Britons biggest lottery ticket buyers
Hong Kong, April 12, 2008
Britons (46 per cent) are the biggest buyers of lottery tickets or participants in competitions and raffles in an effort to boost their financial success while close to two thirds of Argentineans (64 per cent) and Russians (58 per cent) disagreed with the statement that they would be happier if they had more money.
These were some of the figures emerging from a survey conducted by Synovate, a leading global research firm.
Around 12,500 people across Argentina, Australia, Brazil, Bulgaria, Canada, Germany, India, Indonesia, Italy, Malaysia, Netherlands, Russia, South Africa, Saudi Arabia, the UK and the US were questioned about their definitions of financial success, where they see themselves in terms of what they have and their attitudes towards money and what actions they take to get more of it.
When asked to rank a series of definitions of financial success, markets such as India, Bulgaria, Saudi Arabia, South Africa and Indonesia and, more surprisingly, developed markets Germany and Italy were most focused on providing the very basics of food and shelter for their families.
Managing director of Synovate Germany Harald Hasselmann said that in the case of Germany it is linked to their values.
'Average Germans rate issues like responsibility, financial independence and career aspirations high on their radar system. So while at first it looks surprising that people in a such a developed economy seem to rate the basics as their top priority, it actually makes total sense that they are sharply focused on providing for the family,' he said.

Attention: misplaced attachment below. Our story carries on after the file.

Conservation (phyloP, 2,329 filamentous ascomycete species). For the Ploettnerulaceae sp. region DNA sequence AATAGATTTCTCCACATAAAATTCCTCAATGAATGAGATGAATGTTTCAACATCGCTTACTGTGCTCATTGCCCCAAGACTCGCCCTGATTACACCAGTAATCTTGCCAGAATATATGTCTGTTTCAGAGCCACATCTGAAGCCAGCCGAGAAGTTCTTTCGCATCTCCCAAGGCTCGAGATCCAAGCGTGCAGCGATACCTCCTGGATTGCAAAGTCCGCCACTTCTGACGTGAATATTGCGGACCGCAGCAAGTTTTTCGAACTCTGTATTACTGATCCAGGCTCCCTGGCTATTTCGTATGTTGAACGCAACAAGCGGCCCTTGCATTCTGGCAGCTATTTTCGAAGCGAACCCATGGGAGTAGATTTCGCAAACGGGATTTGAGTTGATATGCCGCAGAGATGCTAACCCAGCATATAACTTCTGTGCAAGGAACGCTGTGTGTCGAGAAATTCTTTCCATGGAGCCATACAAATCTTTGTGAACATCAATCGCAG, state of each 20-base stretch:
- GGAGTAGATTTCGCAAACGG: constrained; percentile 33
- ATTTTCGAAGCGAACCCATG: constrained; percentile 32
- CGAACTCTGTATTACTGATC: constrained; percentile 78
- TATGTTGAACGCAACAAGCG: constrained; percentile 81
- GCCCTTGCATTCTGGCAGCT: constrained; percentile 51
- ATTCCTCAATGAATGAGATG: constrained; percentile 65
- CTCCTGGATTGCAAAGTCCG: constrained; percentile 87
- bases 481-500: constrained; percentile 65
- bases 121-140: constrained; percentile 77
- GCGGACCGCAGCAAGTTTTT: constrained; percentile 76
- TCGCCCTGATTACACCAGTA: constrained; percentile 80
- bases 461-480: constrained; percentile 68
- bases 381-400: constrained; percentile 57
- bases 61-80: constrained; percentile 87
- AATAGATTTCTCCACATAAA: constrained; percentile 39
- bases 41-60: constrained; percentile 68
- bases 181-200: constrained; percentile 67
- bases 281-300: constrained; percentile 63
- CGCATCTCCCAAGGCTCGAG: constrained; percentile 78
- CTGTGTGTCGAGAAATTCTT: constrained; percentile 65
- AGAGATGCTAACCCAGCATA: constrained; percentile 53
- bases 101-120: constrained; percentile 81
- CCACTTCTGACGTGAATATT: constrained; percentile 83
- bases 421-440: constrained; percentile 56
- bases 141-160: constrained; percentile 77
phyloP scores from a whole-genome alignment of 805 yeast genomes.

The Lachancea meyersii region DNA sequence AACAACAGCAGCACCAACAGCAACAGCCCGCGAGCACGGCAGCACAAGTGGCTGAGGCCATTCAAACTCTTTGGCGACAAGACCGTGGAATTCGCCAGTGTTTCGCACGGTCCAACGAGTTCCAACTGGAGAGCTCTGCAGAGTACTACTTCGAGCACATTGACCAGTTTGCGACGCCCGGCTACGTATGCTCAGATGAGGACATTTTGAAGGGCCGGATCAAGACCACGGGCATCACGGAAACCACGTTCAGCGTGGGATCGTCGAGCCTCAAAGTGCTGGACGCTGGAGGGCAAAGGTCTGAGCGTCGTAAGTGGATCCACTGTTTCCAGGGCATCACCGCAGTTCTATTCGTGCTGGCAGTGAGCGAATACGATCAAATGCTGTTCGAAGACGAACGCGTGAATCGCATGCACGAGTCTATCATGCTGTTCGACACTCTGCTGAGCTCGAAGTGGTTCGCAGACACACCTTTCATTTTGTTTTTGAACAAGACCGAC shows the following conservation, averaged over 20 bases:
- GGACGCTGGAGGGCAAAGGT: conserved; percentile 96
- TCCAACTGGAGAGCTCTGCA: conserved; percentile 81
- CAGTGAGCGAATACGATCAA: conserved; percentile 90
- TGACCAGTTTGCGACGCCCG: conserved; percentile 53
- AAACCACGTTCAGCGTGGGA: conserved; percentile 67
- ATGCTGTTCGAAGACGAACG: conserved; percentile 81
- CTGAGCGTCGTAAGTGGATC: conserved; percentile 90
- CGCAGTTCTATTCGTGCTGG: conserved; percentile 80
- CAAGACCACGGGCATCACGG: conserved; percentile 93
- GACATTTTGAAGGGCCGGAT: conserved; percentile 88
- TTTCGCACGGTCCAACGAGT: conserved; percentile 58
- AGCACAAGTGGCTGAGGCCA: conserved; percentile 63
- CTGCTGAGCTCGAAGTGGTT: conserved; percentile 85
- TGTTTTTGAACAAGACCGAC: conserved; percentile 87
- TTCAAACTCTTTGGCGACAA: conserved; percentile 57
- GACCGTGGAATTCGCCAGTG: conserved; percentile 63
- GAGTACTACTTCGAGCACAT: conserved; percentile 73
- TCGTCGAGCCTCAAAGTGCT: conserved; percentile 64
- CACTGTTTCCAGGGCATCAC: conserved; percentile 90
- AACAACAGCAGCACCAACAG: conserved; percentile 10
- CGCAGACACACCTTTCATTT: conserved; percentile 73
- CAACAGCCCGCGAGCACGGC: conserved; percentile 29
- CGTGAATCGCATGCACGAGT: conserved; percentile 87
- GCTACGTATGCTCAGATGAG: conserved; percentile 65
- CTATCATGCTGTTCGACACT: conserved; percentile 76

Synovate's senior vice-president of financial services in the US Claire Braverman said the results remind us of the reality that there are a lot of consumers out there in all markets who are struggling.
The number one definition of financial success in developed markets is 'I have no debt'. This was especially the case in the US and the UK, but also very evident in Australia, Netherlands and Canada.
Braverman said the definition of success in these markets is less about what people can afford and more about how they pay for it.
Consumers in emerging markets are far more likely to attribute financial success to good luck rather than good management, and are also more likely to think about money and how to get it.
In Saudi Arabia only 36 per cent of the respondents agreed on the statement that financial success is more due to good luck than good management.
A series of agree/disagree questions explored how people feel about money and its relative importance in their lives.
More than two thirds of Indonesians (83 per cent) agree with the statement 'I think about money - and how to get more of it - regularly', followed by 76 per cent in both India and Malaysia and 72 per cent in Saudi Arabia.
Half of the Saudi’s believe that the time it takes to become financially successful is not worth the time it takes away from other, more important things.
The most popular choice (47 per cent) for people trying to improve or maintain their financial position was to just get on with the job and work hard, closely followed by having a budget or plan (43 per cent).
Overall, the actions people take in developing and emerging markets are very similar. The main differences, other than the lottery, were that consumers in developed markets were more likely to use a financial planner or adviser, but this was still only one in every five. – TradeArabia News Service